Saturday, February 28, 2009
Painting the Dark Side - Art and the Gothic Imagination in Nineteenth-Century America
Browsing last weekend at Labyrinth books I found Painting the Dark Side: Art and the Gothic Imagination in Nineteenth-Century Americaby Sarah Burns, on remainder. Purely by chance.
I bring up the chance aspect as it has been such a rich, fascinating read - I am rather sorry to finish the book, albeit the notes can keep me busy for quite a while too & I think it's an excellent reference for the future. With the exception of a Pittsburgh artist, David Gilmour Blythe, I am familiar with the artists discussed: Thomas Cole, Washington Allston, John Quidor, William Rimmer, Elihu Vedder, Thomas Eakins, and Albert Pinkham Ryder.
Growing up in proximity to the Detroit Institute of Arts, I recall being baffled by the enormous Allston painting Belshazzar's Feast, which is discussed at length in Burns book. Thereabouts I also developed a taste for American romantic painting. The DIA also has the Allston Flight of Florimell, & some paintings by Rimmer - Civil War Scene & Victory, & extravagantly hermetic works by Vedder & Ryder.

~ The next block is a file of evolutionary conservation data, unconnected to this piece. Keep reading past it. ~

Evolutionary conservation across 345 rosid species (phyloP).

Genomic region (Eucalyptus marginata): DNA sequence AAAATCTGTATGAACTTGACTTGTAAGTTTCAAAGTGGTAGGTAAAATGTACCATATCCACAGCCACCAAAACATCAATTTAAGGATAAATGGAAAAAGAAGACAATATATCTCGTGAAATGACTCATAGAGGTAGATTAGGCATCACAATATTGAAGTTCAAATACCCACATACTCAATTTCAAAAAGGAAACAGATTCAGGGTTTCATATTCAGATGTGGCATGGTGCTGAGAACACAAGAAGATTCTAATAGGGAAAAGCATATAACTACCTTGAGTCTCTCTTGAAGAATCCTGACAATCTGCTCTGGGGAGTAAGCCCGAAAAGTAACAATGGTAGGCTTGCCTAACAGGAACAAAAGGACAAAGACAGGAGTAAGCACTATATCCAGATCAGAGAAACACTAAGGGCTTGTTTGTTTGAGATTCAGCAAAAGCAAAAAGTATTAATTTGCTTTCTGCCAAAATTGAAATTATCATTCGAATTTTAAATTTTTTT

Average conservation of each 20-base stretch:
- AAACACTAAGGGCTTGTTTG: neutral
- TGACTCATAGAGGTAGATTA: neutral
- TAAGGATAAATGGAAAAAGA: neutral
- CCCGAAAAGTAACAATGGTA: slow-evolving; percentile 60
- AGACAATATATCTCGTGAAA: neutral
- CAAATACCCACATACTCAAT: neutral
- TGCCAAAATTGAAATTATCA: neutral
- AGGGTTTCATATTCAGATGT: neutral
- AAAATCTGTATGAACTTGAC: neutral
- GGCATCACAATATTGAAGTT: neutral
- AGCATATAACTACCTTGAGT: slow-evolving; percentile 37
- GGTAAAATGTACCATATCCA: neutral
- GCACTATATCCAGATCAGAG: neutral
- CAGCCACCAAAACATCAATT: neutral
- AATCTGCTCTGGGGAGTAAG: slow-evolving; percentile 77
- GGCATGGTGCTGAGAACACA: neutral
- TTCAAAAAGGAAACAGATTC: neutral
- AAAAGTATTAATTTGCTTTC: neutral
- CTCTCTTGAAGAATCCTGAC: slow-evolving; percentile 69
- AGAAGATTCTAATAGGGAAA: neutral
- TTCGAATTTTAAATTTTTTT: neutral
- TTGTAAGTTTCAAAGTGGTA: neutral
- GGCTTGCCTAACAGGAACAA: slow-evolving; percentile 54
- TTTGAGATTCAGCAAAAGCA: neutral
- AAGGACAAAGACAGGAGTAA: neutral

In NYC there is the American Wing at the Met, as well as the New-York Historical Society, which has the cycle of Thomas Cole's Course of Empire. Although the Met wing is now being reconfigured, my favorite gallery previously was the "romantic" room which included work by Rembrandt Peale, Raphaelle Peale, Samuel Morse, George Caleb Bingham, Quidor & Allston.
In the worlds of photography & contemporary art this is almost like having a secret - where would I go w/ such enthusiasms?
Bush discusses the art in the context of race, slavery, Civil War, Edgar Allan Poe, pulp literature, temperance, the women's movement, bohemianism, drug use, industry, madness, medicine, poverty. It is varied & speculative.
Looking at Burn's CV at Indiana University I see she teaches the history of photography - I would be very curious to hear her discuss 19th century photography, as outside of its progressive technological & formal histories, I think there is work and practices which are equally haunted.